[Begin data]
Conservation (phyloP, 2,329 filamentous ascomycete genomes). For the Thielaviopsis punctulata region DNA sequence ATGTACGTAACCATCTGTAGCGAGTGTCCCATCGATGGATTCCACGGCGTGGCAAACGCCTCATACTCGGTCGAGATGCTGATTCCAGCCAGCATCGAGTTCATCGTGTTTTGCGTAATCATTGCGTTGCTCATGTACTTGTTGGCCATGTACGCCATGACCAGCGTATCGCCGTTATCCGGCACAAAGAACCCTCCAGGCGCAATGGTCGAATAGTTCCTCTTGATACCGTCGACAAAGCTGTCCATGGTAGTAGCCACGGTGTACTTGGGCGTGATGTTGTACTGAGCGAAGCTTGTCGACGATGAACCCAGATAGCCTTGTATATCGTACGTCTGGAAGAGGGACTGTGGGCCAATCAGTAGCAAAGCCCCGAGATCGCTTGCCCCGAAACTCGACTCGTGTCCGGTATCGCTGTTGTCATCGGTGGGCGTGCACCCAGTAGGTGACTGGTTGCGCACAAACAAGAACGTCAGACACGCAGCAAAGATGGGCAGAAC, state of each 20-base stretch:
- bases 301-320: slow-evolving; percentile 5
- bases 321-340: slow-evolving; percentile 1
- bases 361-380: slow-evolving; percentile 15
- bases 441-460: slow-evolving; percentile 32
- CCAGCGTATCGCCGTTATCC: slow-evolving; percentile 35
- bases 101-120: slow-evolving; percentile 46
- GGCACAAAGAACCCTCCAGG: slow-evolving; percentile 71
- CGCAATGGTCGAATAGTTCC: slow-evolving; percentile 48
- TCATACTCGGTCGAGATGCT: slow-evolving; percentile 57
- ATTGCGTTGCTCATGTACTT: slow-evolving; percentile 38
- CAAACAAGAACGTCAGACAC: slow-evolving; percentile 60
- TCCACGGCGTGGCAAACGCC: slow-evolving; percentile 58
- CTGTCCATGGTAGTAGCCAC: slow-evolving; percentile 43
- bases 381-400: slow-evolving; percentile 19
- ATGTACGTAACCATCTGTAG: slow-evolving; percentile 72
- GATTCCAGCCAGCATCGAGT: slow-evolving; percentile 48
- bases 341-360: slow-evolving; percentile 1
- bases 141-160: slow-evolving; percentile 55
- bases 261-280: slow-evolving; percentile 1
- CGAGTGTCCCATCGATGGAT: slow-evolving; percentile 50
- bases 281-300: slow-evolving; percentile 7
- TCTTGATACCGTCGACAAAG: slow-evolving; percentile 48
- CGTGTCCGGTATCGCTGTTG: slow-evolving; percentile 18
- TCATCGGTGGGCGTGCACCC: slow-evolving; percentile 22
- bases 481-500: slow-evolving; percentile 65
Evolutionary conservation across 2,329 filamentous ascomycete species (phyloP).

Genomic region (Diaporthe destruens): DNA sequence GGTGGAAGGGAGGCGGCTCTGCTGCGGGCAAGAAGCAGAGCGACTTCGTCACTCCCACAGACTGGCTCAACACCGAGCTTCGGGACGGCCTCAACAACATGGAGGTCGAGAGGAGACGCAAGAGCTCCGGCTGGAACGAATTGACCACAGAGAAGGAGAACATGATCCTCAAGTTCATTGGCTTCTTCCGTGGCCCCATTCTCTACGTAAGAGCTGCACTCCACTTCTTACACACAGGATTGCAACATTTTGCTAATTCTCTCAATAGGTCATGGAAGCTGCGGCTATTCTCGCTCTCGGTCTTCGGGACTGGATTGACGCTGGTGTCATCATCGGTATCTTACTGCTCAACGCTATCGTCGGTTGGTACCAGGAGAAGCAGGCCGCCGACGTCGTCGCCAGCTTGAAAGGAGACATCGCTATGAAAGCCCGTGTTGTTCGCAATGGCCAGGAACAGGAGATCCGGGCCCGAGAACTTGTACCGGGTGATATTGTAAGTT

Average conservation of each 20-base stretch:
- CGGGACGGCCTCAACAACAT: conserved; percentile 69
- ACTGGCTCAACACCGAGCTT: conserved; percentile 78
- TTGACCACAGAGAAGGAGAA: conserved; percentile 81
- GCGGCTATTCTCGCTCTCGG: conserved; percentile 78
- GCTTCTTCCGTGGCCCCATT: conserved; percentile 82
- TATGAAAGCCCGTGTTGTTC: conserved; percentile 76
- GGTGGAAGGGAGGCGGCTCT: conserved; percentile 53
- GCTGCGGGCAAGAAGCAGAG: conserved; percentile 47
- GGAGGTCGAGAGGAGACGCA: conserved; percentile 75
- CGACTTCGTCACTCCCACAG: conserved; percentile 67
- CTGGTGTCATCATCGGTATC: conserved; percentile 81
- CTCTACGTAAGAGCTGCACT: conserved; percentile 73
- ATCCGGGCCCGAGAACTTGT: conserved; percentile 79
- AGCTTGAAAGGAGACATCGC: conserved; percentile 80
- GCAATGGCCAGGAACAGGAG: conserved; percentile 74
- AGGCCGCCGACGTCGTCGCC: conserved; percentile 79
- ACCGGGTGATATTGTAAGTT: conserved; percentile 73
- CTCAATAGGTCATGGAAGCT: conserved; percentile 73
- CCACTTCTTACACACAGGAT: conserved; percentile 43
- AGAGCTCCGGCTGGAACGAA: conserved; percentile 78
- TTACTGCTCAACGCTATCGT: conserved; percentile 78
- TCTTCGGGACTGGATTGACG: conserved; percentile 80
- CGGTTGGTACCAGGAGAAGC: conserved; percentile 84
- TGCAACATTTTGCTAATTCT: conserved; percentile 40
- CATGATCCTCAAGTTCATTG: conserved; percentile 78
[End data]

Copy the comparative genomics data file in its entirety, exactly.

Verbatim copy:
Conservation (phyloP, 2,329 filamentous ascomycete genomes). For the Thielaviopsis punctulata region DNA sequence ATGTACGTAACCATCTGTAGCGAGTGTCCCATCGATGGATTCCACGGCGTGGCAAACGCCTCATACTCGGTCGAGATGCTGATTCCAGCCAGCATCGAGTTCATCGTGTTTTGCGTAATCATTGCGTTGCTCATGTACTTGTTGGCCATGTACGCCATGACCAGCGTATCGCCGTTATCCGGCACAAAGAACCCTCCAGGCGCAATGGTCGAATAGTTCCTCTTGATACCGTCGACAAAGCTGTCCATGGTAGTAGCCACGGTGTACTTGGGCGTGATGTTGTACTGAGCGAAGCTTGTCGACGATGAACCCAGATAGCCTTGTATATCGTACGTCTGGAAGAGGGACTGTGGGCCAATCAGTAGCAAAGCCCCGAGATCGCTTGCCCCGAAACTCGACTCGTGTCCGGTATCGCTGTTGTCATCGGTGGGCGTGCACCCAGTAGGTGACTGGTTGCGCACAAACAAGAACGTCAGACACGCAGCAAAGATGGGCAGAAC, state of each 20-base stretch:
- bases 301-320: slow-evolving; percentile 5
- bases 321-340: slow-evolving; percentile 1
- bases 361-380: slow-evolving; percentile 15
- bases 441-460: slow-evolving; percentile 32
- CCAGCGTATCGCCGTTATCC: slow-evolving; percentile 35
- bases 101-120: slow-evolving; percentile 46
- GGCACAAAGAACCCTCCAGG: slow-evolving; percentile 71
- CGCAATGGTCGAATAGTTCC: slow-evolving; percentile 48
- TCATACTCGGTCGAGATGCT: slow-evolving; percentile 57
- ATTGCGTTGCTCATGTACTT: slow-evolving; percentile 38
- CAAACAAGAACGTCAGACAC: slow-evolving; percentile 60
- TCCACGGCGTGGCAAACGCC: slow-evolving; percentile 58
- CTGTCCATGGTAGTAGCCAC: slow-evolving; percentile 43
- bases 381-400: slow-evolving; percentile 19
- ATGTACGTAACCATCTGTAG: slow-evolving; percentile 72
- GATTCCAGCCAGCATCGAGT: slow-evolving; percentile 48
- bases 341-360: slow-evolving; percentile 1
- bases 141-160: slow-evolving; percentile 55
- bases 261-280: slow-evolving; percentile 1
- CGAGTGTCCCATCGATGGAT: slow-evolving; percentile 50
- bases 281-300: slow-evolving; percentile 7
- TCTTGATACCGTCGACAAAG: slow-evolving; percentile 48
- CGTGTCCGGTATCGCTGTTG: slow-evolving; percentile 18
- TCATCGGTGGGCGTGCACCC: slow-evolving; percentile 22
- bases 481-500: slow-evolving; percentile 65
Evolutionary conservation across 2,329 filamentous ascomycete species (phyloP).

Genomic region (Diaporthe destruens): DNA sequence GGTGGAAGGGAGGCGGCTCTGCTGCGGGCAAGAAGCAGAGCGACTTCGTCACTCCCACAGACTGGCTCAACACCGAGCTTCGGGACGGCCTCAACAACATGGAGGTCGAGAGGAGACGCAAGAGCTCCGGCTGGAACGAATTGACCACAGAGAAGGAGAACATGATCCTCAAGTTCATTGGCTTCTTCCGTGGCCCCATTCTCTACGTAAGAGCTGCACTCCACTTCTTACACACAGGATTGCAACATTTTGCTAATTCTCTCAATAGGTCATGGAAGCTGCGGCTATTCTCGCTCTCGGTCTTCGGGACTGGATTGACGCTGGTGTCATCATCGGTATCTTACTGCTCAACGCTATCGTCGGTTGGTACCAGGAGAAGCAGGCCGCCGACGTCGTCGCCAGCTTGAAAGGAGACATCGCTATGAAAGCCCGTGTTGTTCGCAATGGCCAGGAACAGGAGATCCGGGCCCGAGAACTTGTACCGGGTGATATTGTAAGTT

Average conservation of each 20-base stretch:
- CGGGACGGCCTCAACAACAT: conserved; percentile 69
- ACTGGCTCAACACCGAGCTT: conserved; percentile 78
- TTGACCACAGAGAAGGAGAA: conserved; percentile 81
- GCGGCTATTCTCGCTCTCGG: conserved; percentile 78
- GCTTCTTCCGTGGCCCCATT: conserved; percentile 82
- TATGAAAGCCCGTGTTGTTC: conserved; percentile 76
- GGTGGAAGGGAGGCGGCTCT: conserved; percentile 53
- GCTGCGGGCAAGAAGCAGAG: conserved; percentile 47
- GGAGGTCGAGAGGAGACGCA: conserved; percentile 75
- CGACTTCGTCACTCCCACAG: conserved; percentile 67
- CTGGTGTCATCATCGGTATC: conserved; percentile 81
- CTCTACGTAAGAGCTGCACT: conserved; percentile 73
- ATCCGGGCCCGAGAACTTGT: conserved; percentile 79
- AGCTTGAAAGGAGACATCGC: conserved; percentile 80
- GCAATGGCCAGGAACAGGAG: conserved; percentile 74
- AGGCCGCCGACGTCGTCGCC: conserved; percentile 79
- ACCGGGTGATATTGTAAGTT: conserved; percentile 73
- CTCAATAGGTCATGGAAGCT: conserved; percentile 73
- CCACTTCTTACACACAGGAT: conserved; percentile 43
- AGAGCTCCGGCTGGAACGAA: conserved; percentile 78
- TTACTGCTCAACGCTATCGT: conserved; percentile 78
- TCTTCGGGACTGGATTGACG: conserved; percentile 80
- CGGTTGGTACCAGGAGAAGC: conserved; percentile 84
- TGCAACATTTTGCTAATTCT: conserved; percentile 40
- CATGATCCTCAAGTTCATTG: conserved; percentile 78